December 9, 2014

Our “emotional & sanity insurance policy”

Margot in early December 2013 in Elephant Ward at Great Ormond Street Hospital

Margot, early December 2013 in Elephant Ward at Great Ormond Street Hospital

This time last year, the transplant team at Great Ormond Street Hospital (GOSH) were busy searching for a donor match for Margot on the various stem cell registries around the world. 

Vicki & I were eagerly awaiting the few snippets of information on potential donor matches that had arisen. The search results tended to filter down to us, usually via Margot’s consultant.

There is no certainty with the search for a donor match and it takes time, typically 12 weeks or more. A degree of patience & confidence in the system is required, however as time went on, for us these characteristics were beginning to wane.

The human tissue type comprises 10 antigens, however many of the existing donor registries were set up (cheaply) to only record 6 out of the 10. By way of example, we were initially presented with news that Margot had three ‘6 out of 6’ antigen matches in Brazil (which sounded promising) but then needed to wait whilst the very manual process took it’s course, to find out whether any of the potential donors might actually provide a perfect match.

For international searches, the UK transplant centre must go via the local transplant centre (which by definition is in another country, being where the potential donor lives), who in turn re-contact the potential donors, if they can still find them (people move house without thinking to tell the registry where they have moved to), requesting they come in for a blood test to verify the 6 matching antigens on record and also to identify the other 4 unrecorded antigens, to see if they provide a match for the patient.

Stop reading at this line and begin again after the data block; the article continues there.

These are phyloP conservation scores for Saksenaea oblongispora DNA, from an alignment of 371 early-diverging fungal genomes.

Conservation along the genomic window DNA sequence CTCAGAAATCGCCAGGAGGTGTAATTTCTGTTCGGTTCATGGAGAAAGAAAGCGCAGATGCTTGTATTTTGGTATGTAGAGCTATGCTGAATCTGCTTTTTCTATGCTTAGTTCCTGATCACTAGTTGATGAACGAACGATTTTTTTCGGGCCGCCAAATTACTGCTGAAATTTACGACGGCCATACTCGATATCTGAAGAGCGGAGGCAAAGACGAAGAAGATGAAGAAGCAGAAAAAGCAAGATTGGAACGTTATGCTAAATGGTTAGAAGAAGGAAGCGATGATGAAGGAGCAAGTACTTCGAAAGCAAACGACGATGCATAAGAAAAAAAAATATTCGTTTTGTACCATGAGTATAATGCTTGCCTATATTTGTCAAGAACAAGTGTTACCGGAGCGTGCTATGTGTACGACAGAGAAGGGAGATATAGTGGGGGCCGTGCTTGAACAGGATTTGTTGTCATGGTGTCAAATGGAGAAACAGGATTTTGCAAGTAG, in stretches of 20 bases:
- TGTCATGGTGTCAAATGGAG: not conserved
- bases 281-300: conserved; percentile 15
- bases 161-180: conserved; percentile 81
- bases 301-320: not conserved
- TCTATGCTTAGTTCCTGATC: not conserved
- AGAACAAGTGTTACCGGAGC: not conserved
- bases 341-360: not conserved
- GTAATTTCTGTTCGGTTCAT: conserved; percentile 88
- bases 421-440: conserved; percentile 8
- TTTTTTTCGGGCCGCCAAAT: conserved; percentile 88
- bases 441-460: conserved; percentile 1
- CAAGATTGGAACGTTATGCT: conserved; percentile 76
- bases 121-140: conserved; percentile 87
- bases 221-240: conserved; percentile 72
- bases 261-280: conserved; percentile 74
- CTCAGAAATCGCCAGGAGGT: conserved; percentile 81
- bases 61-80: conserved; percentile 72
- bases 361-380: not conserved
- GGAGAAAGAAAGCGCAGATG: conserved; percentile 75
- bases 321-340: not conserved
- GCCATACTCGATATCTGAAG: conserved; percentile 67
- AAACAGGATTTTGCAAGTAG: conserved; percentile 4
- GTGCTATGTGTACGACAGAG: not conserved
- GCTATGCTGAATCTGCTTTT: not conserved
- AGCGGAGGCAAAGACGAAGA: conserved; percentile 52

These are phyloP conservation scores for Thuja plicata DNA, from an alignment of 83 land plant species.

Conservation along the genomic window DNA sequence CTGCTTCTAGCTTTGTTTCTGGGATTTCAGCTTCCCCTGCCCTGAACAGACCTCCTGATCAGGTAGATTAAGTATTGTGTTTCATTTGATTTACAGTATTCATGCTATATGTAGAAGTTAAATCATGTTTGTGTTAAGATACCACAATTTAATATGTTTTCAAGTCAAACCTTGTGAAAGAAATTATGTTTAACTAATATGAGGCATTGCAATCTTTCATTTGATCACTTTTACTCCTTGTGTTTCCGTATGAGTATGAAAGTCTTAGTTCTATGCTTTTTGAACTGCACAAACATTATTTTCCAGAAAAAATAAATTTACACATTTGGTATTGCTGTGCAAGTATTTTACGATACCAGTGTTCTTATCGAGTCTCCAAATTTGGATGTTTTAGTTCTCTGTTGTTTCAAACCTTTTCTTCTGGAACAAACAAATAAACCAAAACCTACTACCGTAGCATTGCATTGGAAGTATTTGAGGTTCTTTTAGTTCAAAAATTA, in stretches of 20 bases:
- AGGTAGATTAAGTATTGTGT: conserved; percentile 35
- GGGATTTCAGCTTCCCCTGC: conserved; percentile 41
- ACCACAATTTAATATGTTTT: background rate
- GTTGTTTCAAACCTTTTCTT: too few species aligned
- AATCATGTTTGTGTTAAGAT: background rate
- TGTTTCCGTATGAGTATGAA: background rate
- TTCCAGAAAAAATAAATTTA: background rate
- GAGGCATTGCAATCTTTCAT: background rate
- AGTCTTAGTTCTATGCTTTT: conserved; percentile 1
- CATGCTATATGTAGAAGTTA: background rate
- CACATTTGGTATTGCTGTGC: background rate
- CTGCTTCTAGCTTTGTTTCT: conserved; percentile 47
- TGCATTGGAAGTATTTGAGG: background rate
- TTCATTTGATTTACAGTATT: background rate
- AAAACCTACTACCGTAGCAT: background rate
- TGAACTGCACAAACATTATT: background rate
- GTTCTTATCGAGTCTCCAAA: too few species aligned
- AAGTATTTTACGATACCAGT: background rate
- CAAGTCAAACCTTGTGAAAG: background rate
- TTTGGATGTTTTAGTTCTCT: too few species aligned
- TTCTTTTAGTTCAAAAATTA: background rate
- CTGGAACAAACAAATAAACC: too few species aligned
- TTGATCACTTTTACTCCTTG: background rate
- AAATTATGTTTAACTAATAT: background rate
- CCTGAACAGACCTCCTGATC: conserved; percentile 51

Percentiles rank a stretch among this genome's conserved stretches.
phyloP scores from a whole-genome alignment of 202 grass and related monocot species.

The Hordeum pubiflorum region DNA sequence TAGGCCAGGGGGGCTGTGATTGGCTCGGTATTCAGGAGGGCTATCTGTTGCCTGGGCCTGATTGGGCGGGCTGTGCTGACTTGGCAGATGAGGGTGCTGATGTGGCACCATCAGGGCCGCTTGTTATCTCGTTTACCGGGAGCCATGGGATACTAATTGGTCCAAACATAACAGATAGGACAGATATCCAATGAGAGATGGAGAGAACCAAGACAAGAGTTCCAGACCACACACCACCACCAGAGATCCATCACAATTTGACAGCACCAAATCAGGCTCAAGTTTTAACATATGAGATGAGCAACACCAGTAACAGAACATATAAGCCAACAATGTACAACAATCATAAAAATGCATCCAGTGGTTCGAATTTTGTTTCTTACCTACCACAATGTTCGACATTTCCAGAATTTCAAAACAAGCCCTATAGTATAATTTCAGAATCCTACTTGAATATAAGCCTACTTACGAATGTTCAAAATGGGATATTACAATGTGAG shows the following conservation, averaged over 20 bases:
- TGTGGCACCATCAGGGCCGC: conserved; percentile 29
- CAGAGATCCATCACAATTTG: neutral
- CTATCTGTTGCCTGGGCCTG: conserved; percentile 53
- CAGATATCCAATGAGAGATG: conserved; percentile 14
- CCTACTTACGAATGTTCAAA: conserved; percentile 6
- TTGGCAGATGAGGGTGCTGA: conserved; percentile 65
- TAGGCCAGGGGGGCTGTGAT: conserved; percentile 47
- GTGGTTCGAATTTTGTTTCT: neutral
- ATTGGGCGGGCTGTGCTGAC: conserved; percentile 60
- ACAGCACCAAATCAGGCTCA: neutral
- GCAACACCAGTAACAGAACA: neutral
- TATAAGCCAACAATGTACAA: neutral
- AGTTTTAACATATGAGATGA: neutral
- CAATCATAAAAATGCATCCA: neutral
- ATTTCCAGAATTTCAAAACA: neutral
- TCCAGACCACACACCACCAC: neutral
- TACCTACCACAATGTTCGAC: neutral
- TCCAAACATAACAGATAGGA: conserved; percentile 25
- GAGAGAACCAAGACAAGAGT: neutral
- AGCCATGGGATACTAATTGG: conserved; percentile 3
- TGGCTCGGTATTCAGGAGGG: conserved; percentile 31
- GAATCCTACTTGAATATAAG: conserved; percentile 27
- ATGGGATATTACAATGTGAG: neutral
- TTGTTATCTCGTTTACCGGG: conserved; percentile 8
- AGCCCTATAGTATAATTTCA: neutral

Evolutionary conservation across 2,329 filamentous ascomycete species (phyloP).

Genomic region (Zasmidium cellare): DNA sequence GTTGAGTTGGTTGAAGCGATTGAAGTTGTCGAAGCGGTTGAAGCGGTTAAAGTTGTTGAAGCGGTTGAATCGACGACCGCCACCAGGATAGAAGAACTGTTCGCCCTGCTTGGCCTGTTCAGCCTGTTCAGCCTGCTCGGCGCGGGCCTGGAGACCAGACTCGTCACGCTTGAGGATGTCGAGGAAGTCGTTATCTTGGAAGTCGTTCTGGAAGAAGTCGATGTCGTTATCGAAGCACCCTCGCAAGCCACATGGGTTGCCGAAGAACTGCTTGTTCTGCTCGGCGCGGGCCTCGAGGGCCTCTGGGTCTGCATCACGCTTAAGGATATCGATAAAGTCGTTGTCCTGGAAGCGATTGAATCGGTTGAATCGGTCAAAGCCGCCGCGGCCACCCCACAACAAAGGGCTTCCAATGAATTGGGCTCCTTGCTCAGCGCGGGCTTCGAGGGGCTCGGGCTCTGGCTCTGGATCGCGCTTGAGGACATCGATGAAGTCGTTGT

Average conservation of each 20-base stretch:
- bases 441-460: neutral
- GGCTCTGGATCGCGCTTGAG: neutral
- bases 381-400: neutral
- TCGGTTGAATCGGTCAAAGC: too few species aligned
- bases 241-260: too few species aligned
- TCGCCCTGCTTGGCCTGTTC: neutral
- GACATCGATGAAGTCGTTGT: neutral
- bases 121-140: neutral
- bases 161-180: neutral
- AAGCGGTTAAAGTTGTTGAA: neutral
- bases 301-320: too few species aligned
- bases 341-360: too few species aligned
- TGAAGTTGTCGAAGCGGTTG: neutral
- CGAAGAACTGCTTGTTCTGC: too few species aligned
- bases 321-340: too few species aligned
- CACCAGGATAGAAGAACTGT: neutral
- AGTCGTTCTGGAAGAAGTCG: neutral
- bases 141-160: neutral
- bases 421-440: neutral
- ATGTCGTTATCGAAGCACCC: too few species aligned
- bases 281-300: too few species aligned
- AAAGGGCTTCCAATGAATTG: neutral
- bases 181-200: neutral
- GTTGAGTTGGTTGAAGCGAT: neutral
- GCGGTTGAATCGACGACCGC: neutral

For us, all this was totally “brand new”; new information, new rules of engagement, a completely new language. It was a steep learning curve.

We desperately wanted to know whether there was a match for Margot, but that wasn’t clear. Nor was it likely to be forthcoming for a while yet. We had to wait and with no certain outcome. No one was able to give us that comfort. Nor was there any detail around the process, which is frustratingly antiquated. The doctors had advised that there was a window of opportunity if Margot was to undergo a bone marrow transplant at first remission, so we were under the pressure of time. We were very much learning all this ‘on the hoof’, whilst having to care for Margot who was undergoing chemotherapy treatment at Great Ormond Street Hospital and simultaneously ensuring that our boys at home were being looked after.

With so much riding on the outcome of the donor search, it’s an agonising & deeply unsettling time, for all the family.

We needed to wrestle back some control and have a back up plan, or what I also referred to as an “emotional & sanity insurance policy”: basically, we wanted to ensure that, come what may, whatever happened down the line, we were able to look at ourselves in the mirror and know that we did everything we possibly could to help our daughter. So, having decided to run a campaign appealing to potential donors, we found ourselves busily trying to figure out how best to go forward: we needed to understand all that was involved with running an appeal, how to be most effective, gear up to launch and then execute.

Here’s an excerpt from a private blog post I wrote & a short video I posted on 10 December 2013:

In response to my email raising some specific queries, the feedback we received from the transplant centre on 8 December 2013 was as follows: